For more information, go to floodsmart.gov. If you’re not sure whether your home is in any danger of flooding, we recommend looking at the flood history for your area and inputting your address into FEMA’s flood map.
Example: You have a small stream run behind your home. For the entire time you’ve lived in your home, it’s never been anything but delightful. However, after a tropical storm, the stream overflows to the point that water creeps up your backyard and into your basement. Your insurance company determines your home has been damaged by a flood and denies your claim.
Backed-up sewage water and waste
Even if this is technically caused by rain, insurance won’t cover backed up sewage water. Most providers want a separate rider or endorsement for protection from sewage water.
Example: It rains so much that the sewage lines in front of your home begin to overflow. The water ultimately enters your home. Your insurance provider determines this is damage caused by something outside of its domain and denies your claim.
How can I protect my home from water damage?
Protecting your home from water damage can be tricky. Should you have a slow leak or a small crack, you may not notice that you have an issue until the damage has been done.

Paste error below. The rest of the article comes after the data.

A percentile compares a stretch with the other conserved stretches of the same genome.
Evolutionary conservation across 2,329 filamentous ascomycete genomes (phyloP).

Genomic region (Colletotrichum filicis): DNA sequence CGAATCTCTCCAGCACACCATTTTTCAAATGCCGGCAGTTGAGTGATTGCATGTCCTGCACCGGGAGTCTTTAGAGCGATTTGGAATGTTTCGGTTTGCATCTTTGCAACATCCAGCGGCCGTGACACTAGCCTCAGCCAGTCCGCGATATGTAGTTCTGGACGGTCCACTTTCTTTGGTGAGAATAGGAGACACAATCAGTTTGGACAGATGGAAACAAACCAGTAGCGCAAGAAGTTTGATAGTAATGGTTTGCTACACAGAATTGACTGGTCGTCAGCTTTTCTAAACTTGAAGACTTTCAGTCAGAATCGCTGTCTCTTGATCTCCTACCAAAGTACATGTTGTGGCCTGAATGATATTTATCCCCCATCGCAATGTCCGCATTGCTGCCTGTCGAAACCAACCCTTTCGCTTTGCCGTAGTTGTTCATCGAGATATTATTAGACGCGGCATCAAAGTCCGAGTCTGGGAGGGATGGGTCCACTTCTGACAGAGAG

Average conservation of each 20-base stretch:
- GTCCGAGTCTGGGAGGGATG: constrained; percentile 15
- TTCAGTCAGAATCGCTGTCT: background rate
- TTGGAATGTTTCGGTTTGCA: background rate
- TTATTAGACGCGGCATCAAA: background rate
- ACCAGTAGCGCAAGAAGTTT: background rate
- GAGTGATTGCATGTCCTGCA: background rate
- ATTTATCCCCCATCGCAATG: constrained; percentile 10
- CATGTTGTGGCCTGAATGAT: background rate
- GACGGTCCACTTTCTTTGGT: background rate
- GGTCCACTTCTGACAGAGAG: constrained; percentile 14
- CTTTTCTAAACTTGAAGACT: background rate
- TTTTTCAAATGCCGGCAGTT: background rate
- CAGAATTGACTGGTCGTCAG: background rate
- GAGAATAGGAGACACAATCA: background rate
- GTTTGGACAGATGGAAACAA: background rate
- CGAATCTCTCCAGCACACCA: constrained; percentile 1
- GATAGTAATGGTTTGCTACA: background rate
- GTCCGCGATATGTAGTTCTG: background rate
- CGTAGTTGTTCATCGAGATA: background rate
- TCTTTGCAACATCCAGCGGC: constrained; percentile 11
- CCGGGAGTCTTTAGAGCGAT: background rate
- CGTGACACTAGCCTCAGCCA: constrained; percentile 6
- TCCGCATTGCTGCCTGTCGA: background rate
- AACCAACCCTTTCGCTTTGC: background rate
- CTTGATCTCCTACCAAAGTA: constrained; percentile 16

To protect yourself, inspect your home regularly. If this is difficult for you, hire a professional.
It’s recommended that you hire a professional plumber to come and inspect your home’s plumbing system, at minimum, every two years. Of course, if you suspect you have an issue, call a professional sooner than later.
Have your roof inspected every three years. However, here again, this is the minimum. If you suspect you have an issue, have someone come out as soon as possible. Also, if you have a chimney, have the flashing inspected too.
Additionally, you will want to do the following (some even on a monthly basis).
- Inspect bathroom plumbing
- Seal windows and doors
- Inspect appliance hoses
- Inspect gutters (have them cleaned as necessary)
- Inspect irrigation systems
- Shut off water for vacations or extended absences
How to get insurance to pay for water damage? Protect yourself with routine inspections and additional riders or endorsements.
In your insurance provider’s eyes, true home protection starts with you. Do your due diligence, and you should be fine.